the spatial geologic heterogeneity and the dynamic response.
The information reliability is determined quantitatively
through Monte Carlo integration and geostatistical simula
tion. Finally, we provide a methodology to compute value of
imperfect information (VOI
II
) for spatial data by combining
the ﬁrst two components of this study. Our complete meth
odology is demonstrated using a synthetic case, based on the
true situation described above, where knowledge of aquifer
vulnerability is needed to make informed decisions. This
case poses a signiﬁcant challenge for achieving a VOI metric
as no information source directly or indirectly measures
aquifer vulnerability. Our proposed VOI methodology can
be applicable to other similar scenarios.
2 The decision scenario and prior spatial uncertainty
2.1 Concepts of the value of information
In the founding work of Howard (1966a), a decision is
deﬁned as an allocation of resources (e.g. some type of
ﬁnancial commitment). Decisions with highly uncertain
outcomes (like most of the spatial decisions in the Earth
sciences) motivate the ﬁeld of decision analysis. In deci
sion analysis, a distinction is made between a good deci
sion and a good outcome. A good outcome is an outcome
that is highly desired or valued by the decision makers,
whereas a good decision is one that identiﬁes the decision
alternative deemed to have the highest expected value
(Clemen and Reilly 2001; Bratvold and Begg 2010).
Figure 1a demonstrates the basic elements of our exam
ple decision in a decision tree: the decision alternatives, the
uncertainty, and the outcomes. There is a need to decide, for
each farm, between two decision alternatives: (1) compensate
the farm, and thus remove the surface contaminant source, or
(2) do nothing, i.e. do not compensate the farm. In the
decision tree, the blue square is the decision node with two
branches representing these two decision alternatives. The
parameter deﬁned as our principle uncertainty, aquifer vul
nerability, is also depicted as a binary variable; the aquifer is
either vulnerable due to having the farm at location X (S
X
)or
not (
S
X
). The uncertainty is depicted with the red possibility
nodes, with probabilities Pr S
X
ðÞand Pr
S
X
ðÞ¼1 Pr S
x
ðÞ
for each branch. The associated cost (which is the negate of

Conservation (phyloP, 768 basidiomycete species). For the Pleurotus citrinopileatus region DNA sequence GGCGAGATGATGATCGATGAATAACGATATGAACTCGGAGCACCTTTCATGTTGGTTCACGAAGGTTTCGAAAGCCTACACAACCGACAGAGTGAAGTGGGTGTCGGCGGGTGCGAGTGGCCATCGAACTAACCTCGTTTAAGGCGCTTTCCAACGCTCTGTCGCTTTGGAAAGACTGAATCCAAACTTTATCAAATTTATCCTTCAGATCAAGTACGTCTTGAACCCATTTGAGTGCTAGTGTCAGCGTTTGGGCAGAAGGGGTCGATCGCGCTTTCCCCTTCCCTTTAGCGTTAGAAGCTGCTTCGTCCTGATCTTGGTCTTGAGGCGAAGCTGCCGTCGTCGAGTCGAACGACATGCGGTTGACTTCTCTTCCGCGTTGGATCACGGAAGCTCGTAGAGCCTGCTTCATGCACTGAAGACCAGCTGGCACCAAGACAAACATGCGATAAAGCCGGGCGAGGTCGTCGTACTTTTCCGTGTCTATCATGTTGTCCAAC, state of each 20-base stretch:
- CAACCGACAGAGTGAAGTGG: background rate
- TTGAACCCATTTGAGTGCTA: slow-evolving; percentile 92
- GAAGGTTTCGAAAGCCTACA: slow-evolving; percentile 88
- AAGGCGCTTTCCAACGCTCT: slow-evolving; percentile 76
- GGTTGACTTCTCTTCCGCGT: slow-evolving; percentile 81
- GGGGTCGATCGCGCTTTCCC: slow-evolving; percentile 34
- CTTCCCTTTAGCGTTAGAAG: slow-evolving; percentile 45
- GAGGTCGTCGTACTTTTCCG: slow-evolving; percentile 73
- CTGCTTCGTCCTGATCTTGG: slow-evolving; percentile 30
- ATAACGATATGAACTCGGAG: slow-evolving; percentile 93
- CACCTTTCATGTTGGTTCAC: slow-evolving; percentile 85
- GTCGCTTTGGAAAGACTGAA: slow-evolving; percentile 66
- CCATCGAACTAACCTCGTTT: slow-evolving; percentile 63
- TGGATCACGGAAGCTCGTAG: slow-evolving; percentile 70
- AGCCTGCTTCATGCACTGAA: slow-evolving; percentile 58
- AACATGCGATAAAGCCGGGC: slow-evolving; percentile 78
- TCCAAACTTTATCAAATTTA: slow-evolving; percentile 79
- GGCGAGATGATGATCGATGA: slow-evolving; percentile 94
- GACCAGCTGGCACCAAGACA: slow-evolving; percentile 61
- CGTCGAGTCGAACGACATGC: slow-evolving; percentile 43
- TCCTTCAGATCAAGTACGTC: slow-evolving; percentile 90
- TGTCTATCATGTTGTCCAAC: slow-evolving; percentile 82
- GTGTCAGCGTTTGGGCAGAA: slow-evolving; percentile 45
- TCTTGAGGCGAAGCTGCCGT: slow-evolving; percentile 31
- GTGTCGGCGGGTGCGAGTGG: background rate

the value) for each combination of the decision alternative
and aquifer vulnerability represents the full range of possible
outcomes.
The prior value (V
prior
), depicted in the decision tree of
Fig. 1a, can be estimated with these three components,
along with the prior probabilities at the branches of the
possibility node Pr S
X
ðÞand Pr
S
X
ðÞ
.
V
prior
is also known as
the value without data, and it describes the best outcome
given the alternatives and present uncertainty (Raiffa
1968). Figure 1b demonstrates the same decision tree but
with the order of the possibility nodes and the decision
nodes swapped, indicating that we have information that
ﬁrst gives us an assessment of aquifer vulnerability before
we make a decision to compensate a farmer or not. This is
a depiction of the value with perfect information V
PI
. Both
V
prior
and V
PI
are needed for the formal deﬁnition of the
value of information (VOI):
VOI ¼ V
PI
V
prior
ð1Þ
VOI gives a quantitative measure of how much an
information source can increase a decisionmaker’s chance
of choosing an alternative with a highervalued expected
outcome.
Figure 2 is a schematic of the entire proposed VOI
methodology. The variables and notations used in the ﬁgure
are described in the following sections. The remainder of
Section 2 will cover part A, which includes all the steps of
prior modeling that lead to the calculation of V
prior
. Sec
tion 3 will develop a methodology to estimate the more
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useful metric of the value with imperfect information (V
II
)
by accounting for the information reliability. We will
eventually use this in place of V
PI
for our VOI calculations.
We will now describe how the principle uncertainty,
decision alternatives and outcomes can be represented with
an approach that includes the spatial uncertainty in all three
of these elements. Details of the geologic uncertainty, aqui
fer vulnerability modeling, decision alternatives and values
will be described for the example. However, the formulation
is fairly general and therefore applicable to other decision
situations that are driven by spatial uncertainty.
2.2 Prior modeling of geologic uncertainty
Let us ﬁrst consider how spatial uncertainty inﬂuences our
decision. For this study, we consider the uncertainty
regarding aquifer vulnerability to be exclusively due to the
unknown geologic heterogeneity. For our demonstration
example, the geologic depositional system is interpreted to
be buried glacial valleys. These buried glacial valleys act
as important groundwater resources in many countries in
Northern Europe. Glacial valleys are the result of the
‘‘waxing and waning of Pleistocene ice sheets’’ (BurVal
Working Group 2006). The superposition of three to ﬁve
different generations of glaciation has been observed.
Thus, glacial valleys from multiple generations crosscut
each other and can also appear to abruptly end as seen in
Fig. 3 (Jørgensen and Sandersen 2006). We assume for our
example that the buried valley facies are ﬁlled with sand
and represent high volume aquifers. Conversely, the non
valley or background facies are assumed to be aquitards.
Decision analysis manages the unknown parameters
through probabilistic representation. We represent uncer
tainty about the unknown subsurface by generating many
Earth models. While any technique can be used, we dif
ferentiate two levels of uncertainty. We term the ﬁrst level